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The night Julia Child came to dinner

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The Runaway Spoon

(Read caption) Moist and tender fried chicken with a crispy skin is delicious served hot or cold.

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Anyone who grew up in the South has some kind of fried chicken memory. Or maybe no particular, specific single event at all, because fried chicken is so ubiquitous. But it is one of the many food topics a true Southerner can weave a yarn around. Fried chicken a simple weekend supper, first choice for a picnic or dinner on the ground, someone’s favorite special occasion meal. Fried Chicken is served at big, noisy, sloppy family gatherings, packed into the car for road trips, served at summer camp, or for small Sunday after church lunches. That’s where I ate most of my fried chicken growing up.

Julia Child had dinner at my house when I was a kid. You may be wondering how this fits into a story about fried chicken, so here it goes. Julia and Paul Child were in Memphis raising funds for Planned Parenthood and my parents were selected to host a dinner party for the Childs and select guests (that is to say potential donors). People were scrambling for the opportunity to participate – to wash Julia’s plate, or serve Paul a drink.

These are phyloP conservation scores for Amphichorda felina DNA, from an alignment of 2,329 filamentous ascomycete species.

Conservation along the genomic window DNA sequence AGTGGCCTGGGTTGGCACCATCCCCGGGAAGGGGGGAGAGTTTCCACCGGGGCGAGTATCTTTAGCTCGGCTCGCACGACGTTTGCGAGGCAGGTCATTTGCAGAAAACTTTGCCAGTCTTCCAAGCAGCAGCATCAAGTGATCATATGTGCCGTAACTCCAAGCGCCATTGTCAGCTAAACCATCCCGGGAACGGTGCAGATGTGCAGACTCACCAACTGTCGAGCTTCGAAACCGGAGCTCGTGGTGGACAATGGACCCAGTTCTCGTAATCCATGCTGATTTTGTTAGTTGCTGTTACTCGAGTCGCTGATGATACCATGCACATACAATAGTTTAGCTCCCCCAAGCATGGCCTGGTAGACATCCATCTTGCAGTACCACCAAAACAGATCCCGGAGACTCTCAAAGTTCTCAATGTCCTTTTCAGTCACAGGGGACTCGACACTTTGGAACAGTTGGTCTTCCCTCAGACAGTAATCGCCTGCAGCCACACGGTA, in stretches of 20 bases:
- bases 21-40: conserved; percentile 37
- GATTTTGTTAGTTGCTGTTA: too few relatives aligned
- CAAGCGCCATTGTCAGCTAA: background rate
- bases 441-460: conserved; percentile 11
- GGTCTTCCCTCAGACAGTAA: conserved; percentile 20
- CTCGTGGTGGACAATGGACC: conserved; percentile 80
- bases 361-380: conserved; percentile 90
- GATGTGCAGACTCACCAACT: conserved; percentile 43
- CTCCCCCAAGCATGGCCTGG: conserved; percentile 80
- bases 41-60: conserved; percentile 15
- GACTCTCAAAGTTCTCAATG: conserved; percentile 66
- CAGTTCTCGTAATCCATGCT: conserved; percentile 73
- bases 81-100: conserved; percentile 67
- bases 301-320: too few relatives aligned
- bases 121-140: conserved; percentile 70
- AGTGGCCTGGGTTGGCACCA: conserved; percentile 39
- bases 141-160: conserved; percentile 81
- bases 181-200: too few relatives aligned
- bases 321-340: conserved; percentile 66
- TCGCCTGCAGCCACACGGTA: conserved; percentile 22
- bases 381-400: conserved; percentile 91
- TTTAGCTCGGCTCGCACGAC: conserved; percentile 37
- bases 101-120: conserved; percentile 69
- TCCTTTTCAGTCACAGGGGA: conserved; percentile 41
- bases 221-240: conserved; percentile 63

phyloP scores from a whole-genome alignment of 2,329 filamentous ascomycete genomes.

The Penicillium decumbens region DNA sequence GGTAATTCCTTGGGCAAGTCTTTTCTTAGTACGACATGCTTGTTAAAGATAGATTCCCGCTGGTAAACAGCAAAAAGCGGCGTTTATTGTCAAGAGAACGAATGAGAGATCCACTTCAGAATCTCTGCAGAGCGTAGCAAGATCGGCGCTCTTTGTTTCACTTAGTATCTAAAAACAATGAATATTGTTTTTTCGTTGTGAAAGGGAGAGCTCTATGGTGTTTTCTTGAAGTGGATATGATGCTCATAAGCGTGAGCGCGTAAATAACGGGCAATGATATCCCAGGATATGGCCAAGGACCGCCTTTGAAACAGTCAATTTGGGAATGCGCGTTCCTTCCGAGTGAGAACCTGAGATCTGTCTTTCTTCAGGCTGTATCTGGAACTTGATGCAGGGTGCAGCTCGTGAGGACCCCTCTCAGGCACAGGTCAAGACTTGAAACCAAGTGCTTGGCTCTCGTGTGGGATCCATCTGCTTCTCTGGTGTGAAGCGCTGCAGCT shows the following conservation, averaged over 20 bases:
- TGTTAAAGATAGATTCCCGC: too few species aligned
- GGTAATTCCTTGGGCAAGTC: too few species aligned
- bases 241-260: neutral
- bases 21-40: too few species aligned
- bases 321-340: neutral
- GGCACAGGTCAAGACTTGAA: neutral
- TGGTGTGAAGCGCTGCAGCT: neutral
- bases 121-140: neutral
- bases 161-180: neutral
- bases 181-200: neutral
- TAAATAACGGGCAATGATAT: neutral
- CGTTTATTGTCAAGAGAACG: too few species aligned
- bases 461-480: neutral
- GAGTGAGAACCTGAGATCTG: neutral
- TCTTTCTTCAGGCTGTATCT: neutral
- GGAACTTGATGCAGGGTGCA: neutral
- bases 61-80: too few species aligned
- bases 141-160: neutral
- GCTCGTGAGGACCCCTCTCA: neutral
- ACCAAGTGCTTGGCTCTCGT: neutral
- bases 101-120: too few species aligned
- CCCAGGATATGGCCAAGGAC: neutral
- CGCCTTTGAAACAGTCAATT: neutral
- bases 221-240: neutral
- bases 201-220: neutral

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The various committee members met to discuss plans and to decide, what exactly does one serve Julia Child at party? Ideas about hiring the chefs from the best restaurant in town to prepare a gourmet meal, or caterers to cook a menu made up of the fanciest ingredients available in Memphis were discussed. But my mom put out that maybe Julia gets that all the time, so why don’t we serve her something unique, that she might only be served in Memphis. So a caterer who specialized in Southern family weddings was brought in to prepare the classic Southern meal – collards, grits, biscuits and fried chicken. All the influential muckety-mucks invited to write checks filled their plates over and over again, thrilled to be served their favorite foods rather than the precious, overblown “gourmet” stuff they expected. Both Julia and Paul were noticed returning to the buffet for seconds. I must have been eight or nine, but I remember her, so tall and jovial. I still use the signed copy of The French Cook my mother gave me then.


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